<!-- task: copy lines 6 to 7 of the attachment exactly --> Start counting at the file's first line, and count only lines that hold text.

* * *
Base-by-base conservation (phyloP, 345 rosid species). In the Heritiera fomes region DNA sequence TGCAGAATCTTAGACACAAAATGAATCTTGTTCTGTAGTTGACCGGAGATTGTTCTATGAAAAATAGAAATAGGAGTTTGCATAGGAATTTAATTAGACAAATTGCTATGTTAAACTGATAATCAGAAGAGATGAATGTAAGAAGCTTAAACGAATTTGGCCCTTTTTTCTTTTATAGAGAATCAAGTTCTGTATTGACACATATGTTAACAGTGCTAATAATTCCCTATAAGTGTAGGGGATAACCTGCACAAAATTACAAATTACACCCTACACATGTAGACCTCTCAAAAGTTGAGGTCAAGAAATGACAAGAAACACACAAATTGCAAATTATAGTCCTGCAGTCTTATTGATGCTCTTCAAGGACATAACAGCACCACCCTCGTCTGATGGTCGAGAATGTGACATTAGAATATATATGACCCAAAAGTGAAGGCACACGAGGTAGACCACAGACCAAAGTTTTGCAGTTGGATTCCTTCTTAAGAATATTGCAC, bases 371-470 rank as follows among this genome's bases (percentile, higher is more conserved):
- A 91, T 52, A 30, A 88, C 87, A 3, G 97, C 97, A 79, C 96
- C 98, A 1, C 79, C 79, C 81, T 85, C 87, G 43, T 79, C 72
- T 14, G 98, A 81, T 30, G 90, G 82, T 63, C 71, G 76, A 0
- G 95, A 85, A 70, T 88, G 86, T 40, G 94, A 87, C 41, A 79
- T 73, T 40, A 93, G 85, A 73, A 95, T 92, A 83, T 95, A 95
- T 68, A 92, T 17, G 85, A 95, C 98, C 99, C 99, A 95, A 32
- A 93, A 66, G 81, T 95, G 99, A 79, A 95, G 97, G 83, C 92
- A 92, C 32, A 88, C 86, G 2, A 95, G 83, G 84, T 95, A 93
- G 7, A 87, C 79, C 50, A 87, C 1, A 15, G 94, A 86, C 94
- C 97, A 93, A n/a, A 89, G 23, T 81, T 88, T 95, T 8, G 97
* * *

- T 73, T 40, A 93, G 85, A 73, A 95, T 92, A 83, T 95, A 95
- T 68, A 92, T 17, G 85, A 95, C 98, C 99, C 99, A 95, A 32